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Re: [XHR2] overrideMimeType

From: Maciej Stachowiak <mjs@apple.com>
Date: Sun, 29 Jul 2007 08:26:11 -0700
Cc: Web APIs WG <public-webapi@w3.org>
Message-Id: <1FA95221-9B59-4A40-9D03-E81BBC4F0A37@apple.com>
To: Jonas Sicking <jonas@sicking.cc>

On Jul 28, 2007, at 11:38 PM, Jonas Sicking wrote:

> Maciej Stachowiak wrote:
>> On Jul 27, 2007, at 12:09 PM, Jonas Sicking wrote:
>>> Anne van Kesteren wrote:
>>>> I've been looking at overrideMimeType implementations in Gecko  
>>>> and WebKit and it seems like they differ a bit. In Gecko it has  
>>>> to be invoked before send(), but in WebKit it would work if you  
>>>> invoke it just before getting responseXML or responseText.  
>>>> Neither implementation seems to do any input checks.
>>>> If you have any opinion on how it should be specified I suppose  
>>>> now would be the time to air your thoughts.
>>> Of course I prefer the mozilla way :)
>>> It does seem fairly complicated to allow it to be set after the  
>>> download is finished though. You do have the stream stored  
>>> in .reponseBody, but at that point all encoding information has  
>>> been lost. For HTML parsing (which I hope the spec will support in  
>>> the future) there are a pile of rules used to guess the encoding,  
>>> all of which would be useful to use, but can't be used if all you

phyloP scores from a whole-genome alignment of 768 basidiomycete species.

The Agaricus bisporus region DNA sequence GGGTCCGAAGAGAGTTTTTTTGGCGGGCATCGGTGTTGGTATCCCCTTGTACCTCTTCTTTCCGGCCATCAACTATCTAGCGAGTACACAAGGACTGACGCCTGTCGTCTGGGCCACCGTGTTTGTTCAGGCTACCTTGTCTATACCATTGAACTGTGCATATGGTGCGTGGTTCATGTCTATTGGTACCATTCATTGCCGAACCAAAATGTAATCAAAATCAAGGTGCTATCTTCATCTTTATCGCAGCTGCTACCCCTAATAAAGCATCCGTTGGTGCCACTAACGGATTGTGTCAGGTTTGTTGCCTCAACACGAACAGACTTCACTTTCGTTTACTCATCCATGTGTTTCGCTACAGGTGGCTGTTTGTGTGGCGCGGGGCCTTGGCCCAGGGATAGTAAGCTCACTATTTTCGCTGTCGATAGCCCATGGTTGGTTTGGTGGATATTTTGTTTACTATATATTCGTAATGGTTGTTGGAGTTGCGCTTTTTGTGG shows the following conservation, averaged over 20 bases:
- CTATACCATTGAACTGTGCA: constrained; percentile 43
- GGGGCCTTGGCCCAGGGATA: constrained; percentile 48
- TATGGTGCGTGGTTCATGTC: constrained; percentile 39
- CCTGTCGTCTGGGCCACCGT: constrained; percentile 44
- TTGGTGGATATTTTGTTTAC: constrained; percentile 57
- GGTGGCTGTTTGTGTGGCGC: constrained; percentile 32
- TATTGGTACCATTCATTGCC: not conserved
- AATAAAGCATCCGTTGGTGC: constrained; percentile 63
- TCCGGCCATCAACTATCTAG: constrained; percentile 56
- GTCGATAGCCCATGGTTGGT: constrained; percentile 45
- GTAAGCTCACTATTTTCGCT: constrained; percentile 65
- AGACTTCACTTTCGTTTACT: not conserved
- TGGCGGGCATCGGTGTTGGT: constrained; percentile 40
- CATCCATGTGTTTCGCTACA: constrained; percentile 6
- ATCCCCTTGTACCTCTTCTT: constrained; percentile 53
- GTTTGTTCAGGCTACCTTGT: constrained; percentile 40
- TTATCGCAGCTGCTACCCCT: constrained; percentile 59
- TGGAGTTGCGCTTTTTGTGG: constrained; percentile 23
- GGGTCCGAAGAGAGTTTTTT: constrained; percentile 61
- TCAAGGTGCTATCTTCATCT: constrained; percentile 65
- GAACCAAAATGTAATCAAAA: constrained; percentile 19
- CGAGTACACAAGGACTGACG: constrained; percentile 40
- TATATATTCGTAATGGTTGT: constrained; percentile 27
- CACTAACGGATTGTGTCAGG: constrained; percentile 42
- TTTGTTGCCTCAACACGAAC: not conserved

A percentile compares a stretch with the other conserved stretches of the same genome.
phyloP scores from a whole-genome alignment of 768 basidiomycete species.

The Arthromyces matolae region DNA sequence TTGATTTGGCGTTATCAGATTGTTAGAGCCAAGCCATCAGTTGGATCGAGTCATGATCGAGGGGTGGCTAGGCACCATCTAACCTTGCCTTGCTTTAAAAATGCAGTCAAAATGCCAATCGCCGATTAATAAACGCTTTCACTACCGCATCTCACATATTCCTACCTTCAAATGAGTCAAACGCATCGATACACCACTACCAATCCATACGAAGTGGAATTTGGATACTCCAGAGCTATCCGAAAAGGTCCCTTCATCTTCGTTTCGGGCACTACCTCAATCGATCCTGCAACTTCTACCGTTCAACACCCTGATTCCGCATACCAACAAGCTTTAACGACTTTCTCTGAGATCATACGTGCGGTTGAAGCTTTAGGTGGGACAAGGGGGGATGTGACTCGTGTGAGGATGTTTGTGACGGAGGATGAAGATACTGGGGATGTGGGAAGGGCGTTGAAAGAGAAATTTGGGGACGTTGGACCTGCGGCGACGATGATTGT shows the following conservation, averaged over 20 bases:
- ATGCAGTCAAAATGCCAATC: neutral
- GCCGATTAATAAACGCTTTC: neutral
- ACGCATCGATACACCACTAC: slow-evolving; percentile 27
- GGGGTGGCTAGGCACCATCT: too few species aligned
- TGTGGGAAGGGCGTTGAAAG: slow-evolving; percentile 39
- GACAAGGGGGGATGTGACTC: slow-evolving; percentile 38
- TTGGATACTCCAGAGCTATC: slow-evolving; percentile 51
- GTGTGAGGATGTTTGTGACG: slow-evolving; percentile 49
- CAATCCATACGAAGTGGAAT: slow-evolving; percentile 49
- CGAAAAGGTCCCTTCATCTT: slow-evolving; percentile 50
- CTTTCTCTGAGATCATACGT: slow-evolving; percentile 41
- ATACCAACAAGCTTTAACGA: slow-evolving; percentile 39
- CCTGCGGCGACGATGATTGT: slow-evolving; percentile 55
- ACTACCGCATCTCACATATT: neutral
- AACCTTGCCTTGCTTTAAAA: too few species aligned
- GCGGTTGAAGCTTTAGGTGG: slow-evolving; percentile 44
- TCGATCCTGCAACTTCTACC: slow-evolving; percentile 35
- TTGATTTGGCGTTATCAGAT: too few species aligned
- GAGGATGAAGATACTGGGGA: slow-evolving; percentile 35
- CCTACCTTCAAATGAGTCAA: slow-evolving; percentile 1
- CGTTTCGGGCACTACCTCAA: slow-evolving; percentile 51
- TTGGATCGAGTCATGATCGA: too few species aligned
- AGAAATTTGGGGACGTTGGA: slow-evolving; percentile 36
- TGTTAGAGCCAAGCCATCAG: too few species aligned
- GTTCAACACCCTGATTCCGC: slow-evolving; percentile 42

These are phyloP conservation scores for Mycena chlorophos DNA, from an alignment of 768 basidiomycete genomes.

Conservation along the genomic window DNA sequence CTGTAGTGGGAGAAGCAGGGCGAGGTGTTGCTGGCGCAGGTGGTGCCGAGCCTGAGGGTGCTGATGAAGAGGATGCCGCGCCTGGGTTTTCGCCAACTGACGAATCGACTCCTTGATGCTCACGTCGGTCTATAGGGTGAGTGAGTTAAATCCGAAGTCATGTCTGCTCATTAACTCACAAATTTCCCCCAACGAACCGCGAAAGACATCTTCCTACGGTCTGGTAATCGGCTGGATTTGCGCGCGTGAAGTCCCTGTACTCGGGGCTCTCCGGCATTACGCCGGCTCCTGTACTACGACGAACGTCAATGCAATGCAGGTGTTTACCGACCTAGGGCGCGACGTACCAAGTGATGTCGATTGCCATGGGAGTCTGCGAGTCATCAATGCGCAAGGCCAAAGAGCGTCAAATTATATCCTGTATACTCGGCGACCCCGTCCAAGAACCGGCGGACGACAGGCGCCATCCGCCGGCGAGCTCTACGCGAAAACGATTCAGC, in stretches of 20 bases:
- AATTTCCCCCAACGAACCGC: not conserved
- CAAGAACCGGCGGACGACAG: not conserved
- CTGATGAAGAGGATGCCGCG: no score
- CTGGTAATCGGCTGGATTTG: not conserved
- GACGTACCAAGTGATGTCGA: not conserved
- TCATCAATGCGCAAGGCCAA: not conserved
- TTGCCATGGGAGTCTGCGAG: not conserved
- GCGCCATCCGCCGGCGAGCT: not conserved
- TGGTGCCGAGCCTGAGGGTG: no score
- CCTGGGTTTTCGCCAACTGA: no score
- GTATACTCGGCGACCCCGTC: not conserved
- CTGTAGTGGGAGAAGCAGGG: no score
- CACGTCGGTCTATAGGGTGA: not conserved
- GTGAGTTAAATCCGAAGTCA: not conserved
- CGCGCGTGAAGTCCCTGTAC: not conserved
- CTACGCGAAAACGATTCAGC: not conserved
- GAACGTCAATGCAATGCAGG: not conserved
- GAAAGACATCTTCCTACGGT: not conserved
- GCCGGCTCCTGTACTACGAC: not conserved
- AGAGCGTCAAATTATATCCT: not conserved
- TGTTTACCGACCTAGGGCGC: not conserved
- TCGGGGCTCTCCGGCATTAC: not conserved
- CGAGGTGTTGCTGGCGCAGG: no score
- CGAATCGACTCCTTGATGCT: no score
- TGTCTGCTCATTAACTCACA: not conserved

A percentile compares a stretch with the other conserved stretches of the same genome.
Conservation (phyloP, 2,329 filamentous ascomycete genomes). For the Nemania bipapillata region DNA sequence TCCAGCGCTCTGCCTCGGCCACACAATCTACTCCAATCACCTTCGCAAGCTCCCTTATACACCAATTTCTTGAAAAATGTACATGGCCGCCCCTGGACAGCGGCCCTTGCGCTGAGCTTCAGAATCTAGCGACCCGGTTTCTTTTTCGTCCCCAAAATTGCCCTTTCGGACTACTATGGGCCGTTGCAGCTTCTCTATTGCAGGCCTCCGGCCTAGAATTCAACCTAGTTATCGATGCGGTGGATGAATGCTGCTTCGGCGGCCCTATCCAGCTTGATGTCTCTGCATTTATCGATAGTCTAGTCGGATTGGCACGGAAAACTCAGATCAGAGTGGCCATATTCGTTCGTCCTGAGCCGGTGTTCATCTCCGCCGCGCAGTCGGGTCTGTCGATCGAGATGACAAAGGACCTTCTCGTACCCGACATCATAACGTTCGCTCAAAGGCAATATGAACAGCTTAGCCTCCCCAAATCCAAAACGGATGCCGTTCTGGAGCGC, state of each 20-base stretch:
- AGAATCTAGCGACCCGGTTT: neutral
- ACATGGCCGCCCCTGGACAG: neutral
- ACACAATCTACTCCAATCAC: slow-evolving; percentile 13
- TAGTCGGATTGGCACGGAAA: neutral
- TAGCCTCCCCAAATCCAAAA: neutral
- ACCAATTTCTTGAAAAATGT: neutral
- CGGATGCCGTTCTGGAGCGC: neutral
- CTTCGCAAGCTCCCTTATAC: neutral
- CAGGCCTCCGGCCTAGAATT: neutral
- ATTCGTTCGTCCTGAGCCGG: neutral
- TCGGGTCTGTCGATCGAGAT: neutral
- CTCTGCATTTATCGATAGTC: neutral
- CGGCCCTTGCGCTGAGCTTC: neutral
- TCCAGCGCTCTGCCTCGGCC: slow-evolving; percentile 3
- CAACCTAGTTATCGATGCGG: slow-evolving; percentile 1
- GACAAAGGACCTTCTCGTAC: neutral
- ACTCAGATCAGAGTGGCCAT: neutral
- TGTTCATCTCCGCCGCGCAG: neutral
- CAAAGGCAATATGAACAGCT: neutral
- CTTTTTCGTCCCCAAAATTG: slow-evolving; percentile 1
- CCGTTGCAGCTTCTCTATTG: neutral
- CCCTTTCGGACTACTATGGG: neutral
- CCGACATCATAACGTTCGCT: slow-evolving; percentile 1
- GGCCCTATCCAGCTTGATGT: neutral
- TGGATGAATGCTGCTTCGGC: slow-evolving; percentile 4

>>> have access to is the unencoded responseBody.
>> Why would the encoding information be lost? The only sources of  
>> encoding info are the responseText itself and http headers, both of  
>> which the XMLHttpResponse needs to provide anyway.
> ResponseText is not the raw byte stream gotten off the wire, it is  
> already decoded into utf16 using whatever algorithm we define for  
> determining the encoding. HTML decoding is a lot more complicated  
> since you have to first guess an encoding, then start to parse the  
> document, but if you find a
> <meta http-equiv="Content-Type" content="text/html; charset=?">
> Where charset is different from what you guessed, you have to  
> restart from the beginning using the charset defined in the meta tag.
> Yes, it would definitely be possible for the implementation to keep  
> around the raw byte stream and either lazily decode responseText, or  
> keep both the utf16 responseText and the raw byte stream around.

A third possibility is to remember what encoding you used when  
decoding and turn the UTF-16 back into the original bytes, though I  
suppose that wouldn't work if you hit encoding errors originally.

> It is a bit quirky behavior though since setting overrideMimeType  
> could then change the encoding and therefor both responseXML and  
> responseText.

If XHR2 offers responseBody with a raw byte array of some kind, it  
will be required for implementations to keep the raw bytes around  

Received on Sunday, 29 July 2007 15:26:20 UTC

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